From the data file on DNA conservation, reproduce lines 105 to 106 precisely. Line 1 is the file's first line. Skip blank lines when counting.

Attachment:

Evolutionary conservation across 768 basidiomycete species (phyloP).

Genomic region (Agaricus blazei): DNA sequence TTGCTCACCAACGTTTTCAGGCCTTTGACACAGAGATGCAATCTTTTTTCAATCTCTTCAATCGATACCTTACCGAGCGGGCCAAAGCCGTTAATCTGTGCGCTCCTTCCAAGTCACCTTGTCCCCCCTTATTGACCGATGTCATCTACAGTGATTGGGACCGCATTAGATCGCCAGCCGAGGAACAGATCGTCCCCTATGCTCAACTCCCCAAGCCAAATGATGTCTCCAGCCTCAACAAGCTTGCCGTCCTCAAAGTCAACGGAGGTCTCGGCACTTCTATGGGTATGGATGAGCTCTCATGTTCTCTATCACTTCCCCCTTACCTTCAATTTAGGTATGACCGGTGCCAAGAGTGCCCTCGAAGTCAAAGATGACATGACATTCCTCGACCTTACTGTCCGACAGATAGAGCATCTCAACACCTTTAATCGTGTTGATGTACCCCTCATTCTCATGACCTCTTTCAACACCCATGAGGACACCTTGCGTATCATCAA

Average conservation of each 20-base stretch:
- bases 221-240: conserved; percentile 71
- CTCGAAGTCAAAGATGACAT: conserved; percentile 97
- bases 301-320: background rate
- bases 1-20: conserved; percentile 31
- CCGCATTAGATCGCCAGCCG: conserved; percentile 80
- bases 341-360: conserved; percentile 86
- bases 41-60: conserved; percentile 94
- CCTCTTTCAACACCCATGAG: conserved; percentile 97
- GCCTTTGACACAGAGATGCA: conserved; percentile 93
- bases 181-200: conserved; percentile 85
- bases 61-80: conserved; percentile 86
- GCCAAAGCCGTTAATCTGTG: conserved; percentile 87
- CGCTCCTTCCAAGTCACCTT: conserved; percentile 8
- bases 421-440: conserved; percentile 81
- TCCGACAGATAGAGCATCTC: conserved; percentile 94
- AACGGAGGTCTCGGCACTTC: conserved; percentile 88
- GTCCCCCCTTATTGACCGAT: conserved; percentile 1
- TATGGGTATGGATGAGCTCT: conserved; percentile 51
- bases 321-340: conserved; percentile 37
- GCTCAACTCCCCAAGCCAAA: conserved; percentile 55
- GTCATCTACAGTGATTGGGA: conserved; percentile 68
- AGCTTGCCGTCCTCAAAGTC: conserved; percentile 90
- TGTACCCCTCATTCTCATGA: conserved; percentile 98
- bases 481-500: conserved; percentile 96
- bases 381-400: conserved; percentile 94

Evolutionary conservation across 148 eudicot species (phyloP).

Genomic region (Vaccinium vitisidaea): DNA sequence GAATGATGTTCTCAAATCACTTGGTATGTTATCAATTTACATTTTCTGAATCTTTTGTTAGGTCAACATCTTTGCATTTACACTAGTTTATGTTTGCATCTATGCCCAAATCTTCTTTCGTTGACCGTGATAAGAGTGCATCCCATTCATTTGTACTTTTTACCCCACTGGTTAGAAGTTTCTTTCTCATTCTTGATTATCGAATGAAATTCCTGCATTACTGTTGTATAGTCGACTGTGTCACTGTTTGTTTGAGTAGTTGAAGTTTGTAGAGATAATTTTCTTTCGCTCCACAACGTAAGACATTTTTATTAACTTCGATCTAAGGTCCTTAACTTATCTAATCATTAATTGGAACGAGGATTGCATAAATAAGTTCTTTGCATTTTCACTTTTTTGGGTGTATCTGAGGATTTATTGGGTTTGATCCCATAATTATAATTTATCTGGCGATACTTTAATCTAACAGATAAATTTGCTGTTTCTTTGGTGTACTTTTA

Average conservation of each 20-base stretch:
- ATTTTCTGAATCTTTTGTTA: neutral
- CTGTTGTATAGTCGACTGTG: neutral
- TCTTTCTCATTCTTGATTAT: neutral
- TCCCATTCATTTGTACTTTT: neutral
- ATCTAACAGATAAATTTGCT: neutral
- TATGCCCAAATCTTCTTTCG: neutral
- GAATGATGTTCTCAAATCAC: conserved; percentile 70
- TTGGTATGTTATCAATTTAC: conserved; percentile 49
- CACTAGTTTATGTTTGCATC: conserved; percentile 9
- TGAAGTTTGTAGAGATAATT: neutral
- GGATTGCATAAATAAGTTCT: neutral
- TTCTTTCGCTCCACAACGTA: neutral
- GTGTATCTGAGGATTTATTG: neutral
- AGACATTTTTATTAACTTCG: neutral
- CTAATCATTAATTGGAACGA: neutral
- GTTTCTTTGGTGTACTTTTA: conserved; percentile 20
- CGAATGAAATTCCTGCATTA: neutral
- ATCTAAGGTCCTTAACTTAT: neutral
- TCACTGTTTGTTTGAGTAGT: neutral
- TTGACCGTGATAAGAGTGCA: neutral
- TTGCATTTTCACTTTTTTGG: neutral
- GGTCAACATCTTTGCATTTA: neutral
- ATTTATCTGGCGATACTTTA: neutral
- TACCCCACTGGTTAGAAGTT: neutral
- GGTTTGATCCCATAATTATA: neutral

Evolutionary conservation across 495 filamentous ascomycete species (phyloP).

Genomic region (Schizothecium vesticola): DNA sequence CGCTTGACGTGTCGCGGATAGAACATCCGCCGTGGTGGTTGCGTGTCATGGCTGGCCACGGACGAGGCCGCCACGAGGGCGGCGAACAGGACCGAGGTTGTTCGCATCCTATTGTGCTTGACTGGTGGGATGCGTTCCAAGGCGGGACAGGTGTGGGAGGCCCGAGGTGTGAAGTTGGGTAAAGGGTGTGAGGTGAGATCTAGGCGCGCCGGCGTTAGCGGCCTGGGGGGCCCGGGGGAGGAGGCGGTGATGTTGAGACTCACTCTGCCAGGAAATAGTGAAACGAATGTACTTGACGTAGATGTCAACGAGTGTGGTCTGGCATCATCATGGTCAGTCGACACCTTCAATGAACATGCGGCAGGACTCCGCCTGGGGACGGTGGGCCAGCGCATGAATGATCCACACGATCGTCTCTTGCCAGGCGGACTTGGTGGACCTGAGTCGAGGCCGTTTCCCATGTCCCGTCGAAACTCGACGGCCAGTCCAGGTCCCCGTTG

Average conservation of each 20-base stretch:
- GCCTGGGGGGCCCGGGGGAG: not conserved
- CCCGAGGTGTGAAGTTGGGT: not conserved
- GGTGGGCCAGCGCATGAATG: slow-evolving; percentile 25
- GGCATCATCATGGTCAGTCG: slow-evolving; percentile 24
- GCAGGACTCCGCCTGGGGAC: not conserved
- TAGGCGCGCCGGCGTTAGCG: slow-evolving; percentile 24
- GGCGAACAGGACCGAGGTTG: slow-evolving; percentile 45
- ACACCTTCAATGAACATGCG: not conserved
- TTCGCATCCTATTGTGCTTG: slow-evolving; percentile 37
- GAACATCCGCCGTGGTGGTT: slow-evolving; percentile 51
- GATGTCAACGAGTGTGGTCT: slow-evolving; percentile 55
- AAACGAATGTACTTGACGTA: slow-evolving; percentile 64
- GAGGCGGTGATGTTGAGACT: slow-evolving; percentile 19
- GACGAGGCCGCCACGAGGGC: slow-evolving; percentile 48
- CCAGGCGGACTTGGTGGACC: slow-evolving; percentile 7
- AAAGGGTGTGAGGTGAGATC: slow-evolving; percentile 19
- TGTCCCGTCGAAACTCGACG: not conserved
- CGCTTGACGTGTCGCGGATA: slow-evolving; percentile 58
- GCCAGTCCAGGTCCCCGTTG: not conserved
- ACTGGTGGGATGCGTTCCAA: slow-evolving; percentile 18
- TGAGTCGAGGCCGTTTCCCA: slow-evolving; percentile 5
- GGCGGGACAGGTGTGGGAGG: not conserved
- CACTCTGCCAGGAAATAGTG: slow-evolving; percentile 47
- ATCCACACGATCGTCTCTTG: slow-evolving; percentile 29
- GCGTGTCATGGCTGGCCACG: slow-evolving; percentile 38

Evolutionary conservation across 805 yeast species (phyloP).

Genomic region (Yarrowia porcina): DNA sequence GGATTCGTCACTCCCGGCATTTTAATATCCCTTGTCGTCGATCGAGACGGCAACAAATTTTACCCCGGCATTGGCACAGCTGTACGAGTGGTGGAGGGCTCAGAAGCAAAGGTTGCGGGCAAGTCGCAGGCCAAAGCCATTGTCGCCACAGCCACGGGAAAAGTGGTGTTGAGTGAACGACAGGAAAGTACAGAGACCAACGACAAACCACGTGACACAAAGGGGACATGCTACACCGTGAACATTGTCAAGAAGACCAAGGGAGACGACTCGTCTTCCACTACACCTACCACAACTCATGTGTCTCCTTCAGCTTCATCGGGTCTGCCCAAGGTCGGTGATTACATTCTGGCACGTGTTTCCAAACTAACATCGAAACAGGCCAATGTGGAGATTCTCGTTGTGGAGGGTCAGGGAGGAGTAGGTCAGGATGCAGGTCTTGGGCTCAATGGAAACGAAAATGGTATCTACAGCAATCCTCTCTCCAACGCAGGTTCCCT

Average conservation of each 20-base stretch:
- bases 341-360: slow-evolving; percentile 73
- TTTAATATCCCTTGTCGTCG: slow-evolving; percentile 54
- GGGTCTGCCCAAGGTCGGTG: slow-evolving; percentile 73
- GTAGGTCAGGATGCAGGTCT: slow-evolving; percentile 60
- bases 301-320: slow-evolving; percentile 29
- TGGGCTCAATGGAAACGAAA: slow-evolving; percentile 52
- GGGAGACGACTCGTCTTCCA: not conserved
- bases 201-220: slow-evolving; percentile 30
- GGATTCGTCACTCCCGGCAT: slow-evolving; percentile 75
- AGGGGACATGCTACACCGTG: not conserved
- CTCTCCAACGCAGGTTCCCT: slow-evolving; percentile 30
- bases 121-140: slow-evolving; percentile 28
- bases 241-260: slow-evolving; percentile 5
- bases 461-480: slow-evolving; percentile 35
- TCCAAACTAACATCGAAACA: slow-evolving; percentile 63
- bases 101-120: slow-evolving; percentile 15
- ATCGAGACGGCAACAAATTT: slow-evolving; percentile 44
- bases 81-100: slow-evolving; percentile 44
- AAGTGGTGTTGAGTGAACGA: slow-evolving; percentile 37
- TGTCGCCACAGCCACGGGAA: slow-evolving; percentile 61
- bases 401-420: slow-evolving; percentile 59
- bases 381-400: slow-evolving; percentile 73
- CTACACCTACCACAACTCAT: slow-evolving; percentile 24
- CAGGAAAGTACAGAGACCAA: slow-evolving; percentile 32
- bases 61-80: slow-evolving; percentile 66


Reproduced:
- bases 81-100: slow-evolving; percentile 44
- AAGTGGTGTTGAGTGAACGA: slow-evolving; percentile 37